On November 14, 2005, as noted, Leveque and some other individuals (including a nurse, a doctor, a computer technician, and a locksmith) arrived at the clinic before it opened and before any employees were there. Leveque used her key to let them in. The locksmith began changing the locks, and others attempted to begin working on the clinic's computers. The accused also came to the clinic that morning, although he states that he came separately from Leveque. The first employee of the clinic to arrive was Kim Murphy, whose job was to open the clinic for business. Murphy testified that Leveque, her associates, and the accused were inside the clinic when she arrived at about 7:45 a.m. When Murphy asked Leveque what was going on, Leveque told her, “We're taking over the clinic.” Other clinic employees who arrived testified that Leveque made similar statements to them. At one point, Leveque began taking patient schedules and placing them in her bag.

At least two clinic employees, office manager Janus Brown and clinic administrator Scott Carr, told Leveque and the accused to leave. They refused. The accused maintains that he believed at that time that the lease was in the corporation's name and that, because he believed that Stanford had no legal authority to run the corporation, neither Stanford nor those working for him had any right to direct them to leave the premises.

At some point, a clinic employee called the police. According to police records, the initial call came at 9:32 a.m., and the first police officers arrived at the scene at 9:37 a.m. A clinic employee also phoned Stanford, who was in Hawaii; Stanford phoned Witte. Witte arrived at the clinic at about the same time as the police.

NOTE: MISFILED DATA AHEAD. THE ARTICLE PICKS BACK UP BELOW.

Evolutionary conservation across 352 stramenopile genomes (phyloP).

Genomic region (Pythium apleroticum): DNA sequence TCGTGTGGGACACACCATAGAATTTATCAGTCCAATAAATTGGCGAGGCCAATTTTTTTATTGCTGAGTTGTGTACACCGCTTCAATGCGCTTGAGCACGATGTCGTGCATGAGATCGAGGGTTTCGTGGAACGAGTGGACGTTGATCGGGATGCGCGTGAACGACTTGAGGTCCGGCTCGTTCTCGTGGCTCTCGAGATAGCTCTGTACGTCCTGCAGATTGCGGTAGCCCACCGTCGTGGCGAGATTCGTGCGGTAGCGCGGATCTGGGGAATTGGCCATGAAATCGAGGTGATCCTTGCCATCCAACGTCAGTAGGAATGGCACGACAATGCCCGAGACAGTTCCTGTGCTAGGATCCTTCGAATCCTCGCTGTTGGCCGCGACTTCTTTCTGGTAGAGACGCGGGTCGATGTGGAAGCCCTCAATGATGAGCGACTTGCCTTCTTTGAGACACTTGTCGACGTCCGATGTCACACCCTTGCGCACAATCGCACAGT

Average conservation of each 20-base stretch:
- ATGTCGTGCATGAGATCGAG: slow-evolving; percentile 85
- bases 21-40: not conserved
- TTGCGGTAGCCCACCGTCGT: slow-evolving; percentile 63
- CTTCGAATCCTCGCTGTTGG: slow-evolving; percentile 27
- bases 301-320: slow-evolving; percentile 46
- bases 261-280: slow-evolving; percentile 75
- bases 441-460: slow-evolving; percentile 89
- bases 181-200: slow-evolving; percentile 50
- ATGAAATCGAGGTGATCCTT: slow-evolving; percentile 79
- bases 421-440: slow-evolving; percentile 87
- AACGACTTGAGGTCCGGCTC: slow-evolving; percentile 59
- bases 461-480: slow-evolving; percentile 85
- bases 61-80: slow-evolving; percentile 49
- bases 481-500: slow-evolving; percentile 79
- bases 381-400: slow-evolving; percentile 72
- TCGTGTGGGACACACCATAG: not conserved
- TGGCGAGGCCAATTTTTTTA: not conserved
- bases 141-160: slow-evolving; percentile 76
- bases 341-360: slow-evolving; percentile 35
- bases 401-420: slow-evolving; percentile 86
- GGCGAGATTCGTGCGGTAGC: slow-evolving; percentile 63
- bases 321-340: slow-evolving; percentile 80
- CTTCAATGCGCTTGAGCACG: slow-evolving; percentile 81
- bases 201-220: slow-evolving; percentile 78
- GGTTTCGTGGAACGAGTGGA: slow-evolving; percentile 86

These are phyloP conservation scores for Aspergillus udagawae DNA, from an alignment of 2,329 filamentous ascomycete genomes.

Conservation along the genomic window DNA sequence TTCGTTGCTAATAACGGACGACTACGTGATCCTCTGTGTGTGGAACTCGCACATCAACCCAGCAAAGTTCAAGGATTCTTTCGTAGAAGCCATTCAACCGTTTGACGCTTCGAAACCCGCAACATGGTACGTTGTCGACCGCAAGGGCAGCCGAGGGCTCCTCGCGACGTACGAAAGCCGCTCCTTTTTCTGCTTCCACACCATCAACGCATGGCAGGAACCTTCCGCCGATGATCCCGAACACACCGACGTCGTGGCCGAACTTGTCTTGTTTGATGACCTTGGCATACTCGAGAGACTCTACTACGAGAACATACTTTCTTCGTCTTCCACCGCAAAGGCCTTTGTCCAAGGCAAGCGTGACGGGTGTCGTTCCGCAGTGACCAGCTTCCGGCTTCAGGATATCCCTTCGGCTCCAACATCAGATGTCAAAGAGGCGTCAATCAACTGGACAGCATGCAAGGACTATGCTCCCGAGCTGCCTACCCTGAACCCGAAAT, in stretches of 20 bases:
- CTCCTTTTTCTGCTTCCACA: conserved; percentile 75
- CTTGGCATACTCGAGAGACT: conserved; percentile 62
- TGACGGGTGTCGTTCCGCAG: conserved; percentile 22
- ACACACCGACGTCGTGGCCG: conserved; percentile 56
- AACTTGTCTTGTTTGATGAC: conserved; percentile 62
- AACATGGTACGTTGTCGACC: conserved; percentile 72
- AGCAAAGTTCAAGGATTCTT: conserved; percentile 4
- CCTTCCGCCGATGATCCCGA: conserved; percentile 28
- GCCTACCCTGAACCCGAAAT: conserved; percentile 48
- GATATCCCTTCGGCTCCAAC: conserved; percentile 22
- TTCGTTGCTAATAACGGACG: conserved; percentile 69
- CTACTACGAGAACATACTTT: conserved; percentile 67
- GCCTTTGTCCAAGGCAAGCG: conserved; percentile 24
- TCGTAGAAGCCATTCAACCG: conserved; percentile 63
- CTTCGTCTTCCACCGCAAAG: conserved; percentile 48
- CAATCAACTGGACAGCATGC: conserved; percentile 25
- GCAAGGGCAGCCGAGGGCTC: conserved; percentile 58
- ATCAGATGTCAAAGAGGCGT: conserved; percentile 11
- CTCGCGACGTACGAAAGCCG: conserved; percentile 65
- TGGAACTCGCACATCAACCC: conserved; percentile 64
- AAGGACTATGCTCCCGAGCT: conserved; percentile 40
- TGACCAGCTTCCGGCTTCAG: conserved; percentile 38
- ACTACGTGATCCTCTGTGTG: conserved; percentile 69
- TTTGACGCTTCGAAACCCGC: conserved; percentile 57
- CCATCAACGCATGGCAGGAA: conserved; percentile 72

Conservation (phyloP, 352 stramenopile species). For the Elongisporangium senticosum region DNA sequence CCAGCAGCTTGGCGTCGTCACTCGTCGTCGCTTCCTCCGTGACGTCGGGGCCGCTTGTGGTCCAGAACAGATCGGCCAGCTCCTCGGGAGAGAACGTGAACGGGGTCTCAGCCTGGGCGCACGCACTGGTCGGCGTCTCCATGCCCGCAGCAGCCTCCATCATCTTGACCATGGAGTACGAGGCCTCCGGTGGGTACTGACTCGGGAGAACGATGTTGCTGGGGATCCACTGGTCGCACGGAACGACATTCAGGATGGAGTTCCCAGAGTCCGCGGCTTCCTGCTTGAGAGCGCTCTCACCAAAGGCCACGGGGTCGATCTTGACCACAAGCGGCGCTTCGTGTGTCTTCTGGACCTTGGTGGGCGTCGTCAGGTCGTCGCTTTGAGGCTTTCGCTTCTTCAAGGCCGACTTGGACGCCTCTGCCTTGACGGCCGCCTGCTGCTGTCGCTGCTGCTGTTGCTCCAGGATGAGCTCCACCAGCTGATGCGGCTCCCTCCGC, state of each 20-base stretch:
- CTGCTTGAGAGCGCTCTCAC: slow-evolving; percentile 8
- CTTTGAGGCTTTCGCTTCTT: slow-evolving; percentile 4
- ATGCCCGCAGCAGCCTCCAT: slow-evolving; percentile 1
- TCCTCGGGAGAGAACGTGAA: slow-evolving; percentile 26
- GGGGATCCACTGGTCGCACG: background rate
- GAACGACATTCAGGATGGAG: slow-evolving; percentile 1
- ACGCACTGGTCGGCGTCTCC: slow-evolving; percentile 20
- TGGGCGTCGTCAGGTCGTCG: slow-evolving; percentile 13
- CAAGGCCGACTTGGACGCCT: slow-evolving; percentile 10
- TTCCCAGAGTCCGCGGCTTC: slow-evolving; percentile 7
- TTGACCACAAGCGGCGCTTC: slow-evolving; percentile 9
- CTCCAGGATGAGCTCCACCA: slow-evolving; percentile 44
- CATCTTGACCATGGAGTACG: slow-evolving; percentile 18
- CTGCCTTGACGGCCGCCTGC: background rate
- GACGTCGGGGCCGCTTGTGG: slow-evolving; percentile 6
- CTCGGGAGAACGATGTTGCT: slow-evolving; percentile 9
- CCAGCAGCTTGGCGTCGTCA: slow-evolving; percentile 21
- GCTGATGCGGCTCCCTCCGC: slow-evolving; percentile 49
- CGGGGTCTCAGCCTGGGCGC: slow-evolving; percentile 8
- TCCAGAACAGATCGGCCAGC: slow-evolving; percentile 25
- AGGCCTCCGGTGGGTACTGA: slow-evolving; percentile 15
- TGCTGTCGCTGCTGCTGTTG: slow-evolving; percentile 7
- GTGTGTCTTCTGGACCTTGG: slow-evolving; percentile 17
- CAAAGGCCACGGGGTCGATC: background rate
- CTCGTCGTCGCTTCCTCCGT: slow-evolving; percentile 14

According to the Bar, the accused told clinic employees and the police that he and Leveque had a court order or some written authorization from the Attorney General to be there. According to the accused, he said only that he had a complaint letter that he had drafted to send to the Attorney General. He claims that he showed the complaint letter to the police and Witte and told them that he was going to go to the Attorney General the following day if Leveque's issues could not be resolved.

The police attempted to resolve the dispute. Sergeant Kim Keist understood that Leveque believed that the clinic was not being properly operated and that there was a disagreement over who had the right to run the clinic. It was her view at the time, which she explained to Leveque and the accused, that this was a civil dispute that would have to be resolved in court and that Leveque-because she had “walked away from [the clinic]”-was not authorized to enter the clinic and take it over. In the meantime, someone had contacted the landlord, who faxed the lease agreement to the clinic. The lease showed the corporation as the lessee and Stanford as the “guarantor.” After the accused saw the lease, he advised Leveque and her associates to leave, and they all left the premises. The police left the scene at 10:27 a.m.